CBE-PGE-event-thermal-comfort

August 18, 2022

Research shows that approximately 40 percent of commercial building users are dissatisfied with their thermal environments, achieving just half of the industry goal of 80 percent, and thereby representing one of the most bothersome aspects of indoor environments. Participants in this class will learn about key concepts of thermal comfort, how it can be improved, and how this knowledge can be used to create low-energy and comfortable buildings.

The course began with an overview of comfort fundamentals, how it has been codified in ASHRAE’s Standard 55, and how it has been based on the predicted mean vote (PMV) model that works for an ‘average’ person, but does not predict accurately for typical building populations. The course introduced an improved model for personal comfort, and describe how to use the CBE Thermal Comfort Tool for comfort calculations and to check compliance with Standard 55.

The course then discussed how we should avoid narrow temperature ranges which have high energy implications, but do not necessarily provide high levels of comfort. It also presented research and case studies on buildings with radiant systems and ceiling fans, and how these low-energy solutions can provide equivalent or superior comfort, and how electric fans in many situations can protect people during extreme heat events. Finally, the course covered the relationship of the thermal environment to work performance.

Speakers and Presentations

  • Stefano-Schiavon-sq

    Stefano Schiavon, PhD

    Professor of Architecture and Civil and Environmental Engineering, UC Berkeley

    Presentation: Applying Thermal Comfort Concepts for Low-Energy Building Solutions

    Stefano Schiavon’s research is focused on finding ways to reduce energy consumption in buildings while improving occupant health, well-being and productivity. He is a faculty researcher with Berkeley’s Center for the Built Environment (CBE) and the international research program SinBerBEST. His accolades include the 2010 REHVA Young Scientist Award, the 2013 ASHRAE Ralph Nevins Physiology and Human Environment Award, and three Best Paper Awards in 2018 from the Journal Building and Environment.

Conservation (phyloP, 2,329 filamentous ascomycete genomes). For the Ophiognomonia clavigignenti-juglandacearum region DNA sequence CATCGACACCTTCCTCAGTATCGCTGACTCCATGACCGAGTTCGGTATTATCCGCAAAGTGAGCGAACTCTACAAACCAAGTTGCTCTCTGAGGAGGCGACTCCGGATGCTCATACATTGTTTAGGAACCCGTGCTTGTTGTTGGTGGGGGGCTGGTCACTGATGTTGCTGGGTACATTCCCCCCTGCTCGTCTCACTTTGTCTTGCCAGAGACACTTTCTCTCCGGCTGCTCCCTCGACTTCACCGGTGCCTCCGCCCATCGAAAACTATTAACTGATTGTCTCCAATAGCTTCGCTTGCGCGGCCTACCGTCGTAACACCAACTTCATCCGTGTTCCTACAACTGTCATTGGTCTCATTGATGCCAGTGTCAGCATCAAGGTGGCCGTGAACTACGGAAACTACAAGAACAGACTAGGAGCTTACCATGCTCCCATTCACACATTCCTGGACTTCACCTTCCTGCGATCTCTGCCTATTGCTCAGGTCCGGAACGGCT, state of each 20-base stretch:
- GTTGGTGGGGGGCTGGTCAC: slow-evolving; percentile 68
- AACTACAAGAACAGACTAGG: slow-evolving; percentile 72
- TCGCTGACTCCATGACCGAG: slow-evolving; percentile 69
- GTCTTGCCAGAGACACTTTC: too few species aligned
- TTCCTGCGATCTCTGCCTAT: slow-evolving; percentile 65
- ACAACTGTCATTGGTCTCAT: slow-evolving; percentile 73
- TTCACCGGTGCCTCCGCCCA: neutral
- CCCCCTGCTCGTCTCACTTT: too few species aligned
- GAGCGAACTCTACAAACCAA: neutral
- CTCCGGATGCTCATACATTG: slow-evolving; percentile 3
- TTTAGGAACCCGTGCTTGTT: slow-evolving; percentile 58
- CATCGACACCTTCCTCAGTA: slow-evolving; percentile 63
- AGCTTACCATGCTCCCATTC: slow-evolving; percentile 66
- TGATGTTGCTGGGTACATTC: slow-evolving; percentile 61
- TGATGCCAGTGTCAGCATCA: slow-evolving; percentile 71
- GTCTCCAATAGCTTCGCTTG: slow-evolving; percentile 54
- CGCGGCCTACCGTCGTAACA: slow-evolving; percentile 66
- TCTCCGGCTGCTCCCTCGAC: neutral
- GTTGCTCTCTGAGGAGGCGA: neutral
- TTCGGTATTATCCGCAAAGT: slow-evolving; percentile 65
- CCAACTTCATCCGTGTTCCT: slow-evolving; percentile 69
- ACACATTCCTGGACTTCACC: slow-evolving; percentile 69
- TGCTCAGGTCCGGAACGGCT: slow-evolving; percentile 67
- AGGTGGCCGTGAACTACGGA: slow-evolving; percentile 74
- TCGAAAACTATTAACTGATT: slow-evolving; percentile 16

Continuing Education

At the conclusion of this course, participants are able to:

  1. Understand the fundamentals of thermal comfort, and how this is applied to ASHRAE Standard 55 in the context of non-residential buildings.
  2. Demonstrate familiarity with using the CBE Thermal Comfort Tool for comfort calculations and to check compliance with Standard 55.
  3. Explain how larger temperature ranges can save energy without negatively impacting occupant comfort.
  4. List examples of research or case studies of buildings with radiant systems and/or ceiling fans, and how these low-energy solutions can provide equivalent or superior comfort.
  5. Summarize how electric fans can protect people during extreme heat events.

This session qualified for 1.5 AIA learning units.

Organizers

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